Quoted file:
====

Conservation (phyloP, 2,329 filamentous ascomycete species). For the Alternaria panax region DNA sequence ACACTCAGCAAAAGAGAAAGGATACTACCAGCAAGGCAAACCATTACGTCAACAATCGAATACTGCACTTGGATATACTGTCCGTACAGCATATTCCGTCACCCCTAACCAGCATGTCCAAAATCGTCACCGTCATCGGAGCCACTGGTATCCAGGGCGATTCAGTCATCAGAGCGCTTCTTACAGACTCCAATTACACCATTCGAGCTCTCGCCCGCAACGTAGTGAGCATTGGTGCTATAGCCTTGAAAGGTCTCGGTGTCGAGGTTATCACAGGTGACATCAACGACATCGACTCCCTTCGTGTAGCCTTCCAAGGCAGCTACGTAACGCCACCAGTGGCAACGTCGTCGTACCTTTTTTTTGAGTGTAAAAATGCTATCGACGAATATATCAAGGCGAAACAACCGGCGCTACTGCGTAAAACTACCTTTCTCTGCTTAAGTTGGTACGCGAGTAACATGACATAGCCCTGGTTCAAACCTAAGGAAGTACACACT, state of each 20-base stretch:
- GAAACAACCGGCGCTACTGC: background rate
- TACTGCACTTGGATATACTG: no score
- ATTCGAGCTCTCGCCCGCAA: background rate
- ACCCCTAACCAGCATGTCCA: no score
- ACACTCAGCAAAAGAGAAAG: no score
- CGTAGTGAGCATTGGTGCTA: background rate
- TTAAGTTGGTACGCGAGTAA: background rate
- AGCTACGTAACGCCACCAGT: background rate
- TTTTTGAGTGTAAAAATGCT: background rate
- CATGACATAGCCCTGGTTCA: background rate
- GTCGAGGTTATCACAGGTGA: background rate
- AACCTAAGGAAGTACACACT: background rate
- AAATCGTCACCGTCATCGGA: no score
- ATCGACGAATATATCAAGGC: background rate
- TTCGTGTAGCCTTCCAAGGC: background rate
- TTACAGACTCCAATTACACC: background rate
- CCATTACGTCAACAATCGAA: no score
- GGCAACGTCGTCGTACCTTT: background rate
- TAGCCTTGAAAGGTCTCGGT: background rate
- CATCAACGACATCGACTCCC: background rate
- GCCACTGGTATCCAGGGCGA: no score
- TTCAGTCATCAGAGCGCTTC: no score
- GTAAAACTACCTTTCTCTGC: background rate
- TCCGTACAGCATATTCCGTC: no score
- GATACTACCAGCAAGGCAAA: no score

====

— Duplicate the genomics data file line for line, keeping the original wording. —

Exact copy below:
Conservation (phyloP, 2,329 filamentous ascomycete species). For the Alternaria panax region DNA sequence ACACTCAGCAAAAGAGAAAGGATACTACCAGCAAGGCAAACCATTACGTCAACAATCGAATACTGCACTTGGATATACTGTCCGTACAGCATATTCCGTCACCCCTAACCAGCATGTCCAAAATCGTCACCGTCATCGGAGCCACTGGTATCCAGGGCGATTCAGTCATCAGAGCGCTTCTTACAGACTCCAATTACACCATTCGAGCTCTCGCCCGCAACGTAGTGAGCATTGGTGCTATAGCCTTGAAAGGTCTCGGTGTCGAGGTTATCACAGGTGACATCAACGACATCGACTCCCTTCGTGTAGCCTTCCAAGGCAGCTACGTAACGCCACCAGTGGCAACGTCGTCGTACCTTTTTTTTGAGTGTAAAAATGCTATCGACGAATATATCAAGGCGAAACAACCGGCGCTACTGCGTAAAACTACCTTTCTCTGCTTAAGTTGGTACGCGAGTAACATGACATAGCCCTGGTTCAAACCTAAGGAAGTACACACT, state of each 20-base stretch:
- GAAACAACCGGCGCTACTGC: background rate
- TACTGCACTTGGATATACTG: no score
- ATTCGAGCTCTCGCCCGCAA: background rate
- ACCCCTAACCAGCATGTCCA: no score
- ACACTCAGCAAAAGAGAAAG: no score
- CGTAGTGAGCATTGGTGCTA: background rate
- TTAAGTTGGTACGCGAGTAA: background rate
- AGCTACGTAACGCCACCAGT: background rate
- TTTTTGAGTGTAAAAATGCT: background rate
- CATGACATAGCCCTGGTTCA: background rate
- GTCGAGGTTATCACAGGTGA: background rate
- AACCTAAGGAAGTACACACT: background rate
- AAATCGTCACCGTCATCGGA: no score
- ATCGACGAATATATCAAGGC: background rate
- TTCGTGTAGCCTTCCAAGGC: background rate
- TTACAGACTCCAATTACACC: background rate
- CCATTACGTCAACAATCGAA: no score
- GGCAACGTCGTCGTACCTTT: background rate
- TAGCCTTGAAAGGTCTCGGT: background rate
- CATCAACGACATCGACTCCC: background rate
- GCCACTGGTATCCAGGGCGA: no score
- TTCAGTCATCAGAGCGCTTC: no score
- GTAAAACTACCTTTCTCTGC: background rate
- TCCGTACAGCATATTCCGTC: no score
- GATACTACCAGCAAGGCAAA: no score